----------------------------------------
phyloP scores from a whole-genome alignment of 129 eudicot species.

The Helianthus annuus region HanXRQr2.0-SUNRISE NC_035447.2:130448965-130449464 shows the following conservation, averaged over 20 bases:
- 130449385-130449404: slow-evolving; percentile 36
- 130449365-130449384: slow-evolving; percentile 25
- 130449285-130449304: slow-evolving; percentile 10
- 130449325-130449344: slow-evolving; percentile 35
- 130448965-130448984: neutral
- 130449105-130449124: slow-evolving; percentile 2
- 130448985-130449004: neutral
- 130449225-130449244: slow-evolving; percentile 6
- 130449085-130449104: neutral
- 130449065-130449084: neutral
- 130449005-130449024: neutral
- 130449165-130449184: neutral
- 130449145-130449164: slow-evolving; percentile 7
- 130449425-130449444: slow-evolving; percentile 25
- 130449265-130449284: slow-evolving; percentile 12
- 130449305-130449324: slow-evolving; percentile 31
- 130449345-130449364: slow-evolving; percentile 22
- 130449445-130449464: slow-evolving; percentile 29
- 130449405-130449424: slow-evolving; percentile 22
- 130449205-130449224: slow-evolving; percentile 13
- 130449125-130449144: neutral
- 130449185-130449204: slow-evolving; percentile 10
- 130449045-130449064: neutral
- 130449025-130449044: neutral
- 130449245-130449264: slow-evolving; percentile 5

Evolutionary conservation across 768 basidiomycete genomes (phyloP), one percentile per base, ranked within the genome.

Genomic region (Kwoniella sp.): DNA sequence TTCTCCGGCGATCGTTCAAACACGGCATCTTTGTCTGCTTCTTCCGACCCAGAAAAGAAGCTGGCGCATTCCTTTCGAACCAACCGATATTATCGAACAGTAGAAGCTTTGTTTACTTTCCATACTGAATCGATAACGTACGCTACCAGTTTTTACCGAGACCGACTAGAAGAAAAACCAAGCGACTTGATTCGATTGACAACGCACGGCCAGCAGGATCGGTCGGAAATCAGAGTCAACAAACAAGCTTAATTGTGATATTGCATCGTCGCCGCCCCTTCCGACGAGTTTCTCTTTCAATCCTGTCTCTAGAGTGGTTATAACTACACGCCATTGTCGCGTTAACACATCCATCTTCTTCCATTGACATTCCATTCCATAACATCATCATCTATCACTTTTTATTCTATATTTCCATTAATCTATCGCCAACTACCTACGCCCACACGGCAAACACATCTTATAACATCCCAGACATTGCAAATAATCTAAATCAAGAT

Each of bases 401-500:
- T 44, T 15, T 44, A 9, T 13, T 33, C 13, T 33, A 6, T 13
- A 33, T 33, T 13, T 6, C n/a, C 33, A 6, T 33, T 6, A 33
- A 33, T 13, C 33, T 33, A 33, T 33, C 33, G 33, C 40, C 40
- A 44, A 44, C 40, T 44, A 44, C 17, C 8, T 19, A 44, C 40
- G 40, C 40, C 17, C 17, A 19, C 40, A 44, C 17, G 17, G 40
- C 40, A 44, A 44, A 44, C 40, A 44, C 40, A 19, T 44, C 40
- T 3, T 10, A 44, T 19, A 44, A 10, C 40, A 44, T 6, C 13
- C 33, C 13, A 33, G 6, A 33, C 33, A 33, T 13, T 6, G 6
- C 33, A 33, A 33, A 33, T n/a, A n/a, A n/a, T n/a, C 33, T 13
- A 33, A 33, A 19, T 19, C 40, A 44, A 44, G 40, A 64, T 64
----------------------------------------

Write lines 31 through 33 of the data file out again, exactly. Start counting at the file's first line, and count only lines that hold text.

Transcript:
- T 44, T 15, T 44, A 9, T 13, T 33, C 13, T 33, A 6, T 13
- A 33, T 33, T 13, T 6, C n/a, C 33, A 6, T 33, T 6, A 33
- A 33, T 13, C 33, T 33, A 33, T 33, C 33, G 33, C 40, C 40